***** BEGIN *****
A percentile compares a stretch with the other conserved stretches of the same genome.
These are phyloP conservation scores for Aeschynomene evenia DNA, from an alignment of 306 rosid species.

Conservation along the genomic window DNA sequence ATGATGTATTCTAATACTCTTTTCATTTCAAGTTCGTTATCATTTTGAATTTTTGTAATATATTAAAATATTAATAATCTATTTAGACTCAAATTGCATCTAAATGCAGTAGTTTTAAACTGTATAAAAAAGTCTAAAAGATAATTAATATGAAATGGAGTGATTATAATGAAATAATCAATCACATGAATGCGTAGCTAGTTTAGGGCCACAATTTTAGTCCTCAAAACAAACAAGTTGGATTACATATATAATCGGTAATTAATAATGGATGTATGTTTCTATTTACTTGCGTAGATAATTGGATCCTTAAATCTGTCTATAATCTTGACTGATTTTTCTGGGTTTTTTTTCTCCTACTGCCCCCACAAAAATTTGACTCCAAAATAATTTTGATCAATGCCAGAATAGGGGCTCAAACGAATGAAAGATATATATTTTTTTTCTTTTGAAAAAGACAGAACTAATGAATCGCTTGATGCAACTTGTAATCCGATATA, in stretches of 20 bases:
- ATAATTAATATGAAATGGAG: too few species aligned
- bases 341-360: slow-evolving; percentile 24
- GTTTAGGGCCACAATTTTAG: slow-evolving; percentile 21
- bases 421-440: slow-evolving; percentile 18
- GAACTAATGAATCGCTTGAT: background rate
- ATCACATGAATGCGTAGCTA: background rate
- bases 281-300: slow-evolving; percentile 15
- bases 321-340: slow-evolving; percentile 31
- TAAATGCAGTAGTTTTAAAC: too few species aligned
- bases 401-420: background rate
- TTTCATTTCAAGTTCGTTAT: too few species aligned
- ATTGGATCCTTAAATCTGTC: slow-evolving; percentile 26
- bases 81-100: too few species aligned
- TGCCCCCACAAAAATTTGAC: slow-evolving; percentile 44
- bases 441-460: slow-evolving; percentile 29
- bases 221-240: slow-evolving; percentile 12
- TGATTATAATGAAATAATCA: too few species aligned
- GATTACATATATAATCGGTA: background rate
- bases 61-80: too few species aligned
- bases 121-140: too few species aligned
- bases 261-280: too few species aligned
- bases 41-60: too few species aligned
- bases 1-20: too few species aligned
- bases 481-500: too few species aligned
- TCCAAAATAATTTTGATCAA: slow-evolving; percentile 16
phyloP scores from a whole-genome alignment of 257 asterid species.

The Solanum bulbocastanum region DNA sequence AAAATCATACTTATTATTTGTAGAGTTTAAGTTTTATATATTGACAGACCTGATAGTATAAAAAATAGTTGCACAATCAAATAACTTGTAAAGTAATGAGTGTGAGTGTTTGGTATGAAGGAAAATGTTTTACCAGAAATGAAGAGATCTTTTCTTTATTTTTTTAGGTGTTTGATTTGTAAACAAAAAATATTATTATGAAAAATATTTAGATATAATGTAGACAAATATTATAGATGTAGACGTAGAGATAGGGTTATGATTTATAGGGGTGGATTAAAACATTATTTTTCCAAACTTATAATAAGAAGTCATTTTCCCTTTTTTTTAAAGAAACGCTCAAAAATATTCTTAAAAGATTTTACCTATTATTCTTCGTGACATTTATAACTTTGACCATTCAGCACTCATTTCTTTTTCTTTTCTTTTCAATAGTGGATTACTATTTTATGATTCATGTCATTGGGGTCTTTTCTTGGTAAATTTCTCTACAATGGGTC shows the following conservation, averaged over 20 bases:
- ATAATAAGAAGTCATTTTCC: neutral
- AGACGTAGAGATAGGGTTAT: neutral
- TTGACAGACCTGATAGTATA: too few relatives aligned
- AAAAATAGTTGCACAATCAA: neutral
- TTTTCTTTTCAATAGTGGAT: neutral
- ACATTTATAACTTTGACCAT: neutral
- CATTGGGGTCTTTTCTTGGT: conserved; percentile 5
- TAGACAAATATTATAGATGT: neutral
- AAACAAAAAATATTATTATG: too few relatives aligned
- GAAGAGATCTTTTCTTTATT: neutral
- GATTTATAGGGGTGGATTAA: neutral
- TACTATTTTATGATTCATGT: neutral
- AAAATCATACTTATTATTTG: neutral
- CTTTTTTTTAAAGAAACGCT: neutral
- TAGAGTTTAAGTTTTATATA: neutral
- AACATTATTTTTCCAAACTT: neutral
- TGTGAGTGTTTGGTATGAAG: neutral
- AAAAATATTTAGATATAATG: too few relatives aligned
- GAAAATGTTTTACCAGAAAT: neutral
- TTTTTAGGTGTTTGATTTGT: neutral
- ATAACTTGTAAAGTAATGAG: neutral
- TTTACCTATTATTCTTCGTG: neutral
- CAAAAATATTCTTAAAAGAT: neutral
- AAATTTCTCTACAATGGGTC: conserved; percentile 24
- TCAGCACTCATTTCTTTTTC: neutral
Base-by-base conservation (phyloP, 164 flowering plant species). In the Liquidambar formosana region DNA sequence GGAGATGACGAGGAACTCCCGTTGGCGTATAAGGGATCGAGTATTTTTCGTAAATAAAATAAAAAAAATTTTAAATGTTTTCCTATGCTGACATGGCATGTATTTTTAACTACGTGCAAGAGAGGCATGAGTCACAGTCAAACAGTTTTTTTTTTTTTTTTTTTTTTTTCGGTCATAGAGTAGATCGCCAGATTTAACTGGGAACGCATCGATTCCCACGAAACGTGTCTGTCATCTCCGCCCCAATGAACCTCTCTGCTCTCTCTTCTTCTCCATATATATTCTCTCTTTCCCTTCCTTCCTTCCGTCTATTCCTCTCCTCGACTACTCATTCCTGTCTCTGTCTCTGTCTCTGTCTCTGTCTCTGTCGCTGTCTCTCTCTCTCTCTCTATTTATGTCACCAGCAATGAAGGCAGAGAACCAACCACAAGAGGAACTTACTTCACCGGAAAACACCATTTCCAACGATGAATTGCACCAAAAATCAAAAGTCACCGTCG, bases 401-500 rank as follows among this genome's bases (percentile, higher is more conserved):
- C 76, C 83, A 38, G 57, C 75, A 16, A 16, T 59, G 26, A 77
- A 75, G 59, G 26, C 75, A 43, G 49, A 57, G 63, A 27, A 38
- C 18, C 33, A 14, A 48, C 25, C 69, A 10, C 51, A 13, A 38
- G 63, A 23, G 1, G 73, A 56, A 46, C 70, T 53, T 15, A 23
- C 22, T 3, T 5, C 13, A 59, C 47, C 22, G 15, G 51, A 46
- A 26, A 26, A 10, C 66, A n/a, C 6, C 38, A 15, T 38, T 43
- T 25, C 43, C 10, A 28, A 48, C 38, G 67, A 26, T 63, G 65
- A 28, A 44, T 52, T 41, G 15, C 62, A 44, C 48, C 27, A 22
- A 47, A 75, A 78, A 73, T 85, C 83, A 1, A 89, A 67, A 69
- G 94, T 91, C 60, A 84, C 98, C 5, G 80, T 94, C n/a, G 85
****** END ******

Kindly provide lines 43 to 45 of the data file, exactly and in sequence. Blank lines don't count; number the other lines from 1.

- AAAATCATACTTATTATTTG: neutral
- CTTTTTTTTAAAGAAACGCT: neutral
- TAGAGTTTAAGTTTTATATA: neutral